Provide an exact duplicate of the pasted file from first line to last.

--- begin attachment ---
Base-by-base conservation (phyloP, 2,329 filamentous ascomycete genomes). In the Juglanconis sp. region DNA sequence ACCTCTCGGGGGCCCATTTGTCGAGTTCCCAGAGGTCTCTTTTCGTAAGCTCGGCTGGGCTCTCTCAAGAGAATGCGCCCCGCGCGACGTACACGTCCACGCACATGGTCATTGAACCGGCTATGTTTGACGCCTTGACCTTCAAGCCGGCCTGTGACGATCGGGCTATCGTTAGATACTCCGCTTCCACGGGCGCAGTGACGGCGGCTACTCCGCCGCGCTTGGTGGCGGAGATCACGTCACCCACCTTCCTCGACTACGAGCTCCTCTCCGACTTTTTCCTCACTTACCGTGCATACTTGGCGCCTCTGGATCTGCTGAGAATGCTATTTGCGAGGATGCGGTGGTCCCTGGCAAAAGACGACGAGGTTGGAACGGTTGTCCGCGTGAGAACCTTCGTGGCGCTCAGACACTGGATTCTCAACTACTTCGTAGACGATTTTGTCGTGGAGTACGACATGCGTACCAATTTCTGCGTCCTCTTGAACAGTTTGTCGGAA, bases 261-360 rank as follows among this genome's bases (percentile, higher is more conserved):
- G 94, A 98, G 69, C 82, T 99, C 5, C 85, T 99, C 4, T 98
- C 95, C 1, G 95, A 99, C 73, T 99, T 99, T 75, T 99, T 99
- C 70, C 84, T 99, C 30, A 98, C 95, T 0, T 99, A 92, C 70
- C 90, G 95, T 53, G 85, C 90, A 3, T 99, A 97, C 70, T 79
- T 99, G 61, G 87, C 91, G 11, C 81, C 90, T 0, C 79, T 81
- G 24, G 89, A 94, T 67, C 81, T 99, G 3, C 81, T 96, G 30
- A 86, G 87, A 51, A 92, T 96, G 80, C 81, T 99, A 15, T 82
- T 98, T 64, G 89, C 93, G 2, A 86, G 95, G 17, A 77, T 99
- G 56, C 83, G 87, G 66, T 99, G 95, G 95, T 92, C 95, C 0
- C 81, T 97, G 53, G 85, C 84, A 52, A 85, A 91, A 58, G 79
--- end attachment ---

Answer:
Base-by-base conservation (phyloP, 2,329 filamentous ascomycete genomes). In the Juglanconis sp. region DNA sequence ACCTCTCGGGGGCCCATTTGTCGAGTTCCCAGAGGTCTCTTTTCGTAAGCTCGGCTGGGCTCTCTCAAGAGAATGCGCCCCGCGCGACGTACACGTCCACGCACATGGTCATTGAACCGGCTATGTTTGACGCCTTGACCTTCAAGCCGGCCTGTGACGATCGGGCTATCGTTAGATACTCCGCTTCCACGGGCGCAGTGACGGCGGCTACTCCGCCGCGCTTGGTGGCGGAGATCACGTCACCCACCTTCCTCGACTACGAGCTCCTCTCCGACTTTTTCCTCACTTACCGTGCATACTTGGCGCCTCTGGATCTGCTGAGAATGCTATTTGCGAGGATGCGGTGGTCCCTGGCAAAAGACGACGAGGTTGGAACGGTTGTCCGCGTGAGAACCTTCGTGGCGCTCAGACACTGGATTCTCAACTACTTCGTAGACGATTTTGTCGTGGAGTACGACATGCGTACCAATTTCTGCGTCCTCTTGAACAGTTTGTCGGAA, bases 261-360 rank as follows among this genome's bases (percentile, higher is more conserved):
- G 94, A 98, G 69, C 82, T 99, C 5, C 85, T 99, C 4, T 98
- C 95, C 1, G 95, A 99, C 73, T 99, T 99, T 75, T 99, T 99
- C 70, C 84, T 99, C 30, A 98, C 95, T 0, T 99, A 92, C 70
- C 90, G 95, T 53, G 85, C 90, A 3, T 99, A 97, C 70, T 79
- T 99, G 61, G 87, C 91, G 11, C 81, C 90, T 0, C 79, T 81
- G 24, G 89, A 94, T 67, C 81, T 99, G 3, C 81, T 96, G 30
- A 86, G 87, A 51, A 92, T 96, G 80, C 81, T 99, A 15, T 82
- T 98, T 64, G 89, C 93, G 2, A 86, G 95, G 17, A 77, T 99
- G 56, C 83, G 87, G 66, T 99, G 95, G 95, T 92, C 95, C 0
- C 81, T 97, G 53, G 85, C 84, A 52, A 85, A 91, A 58, G 79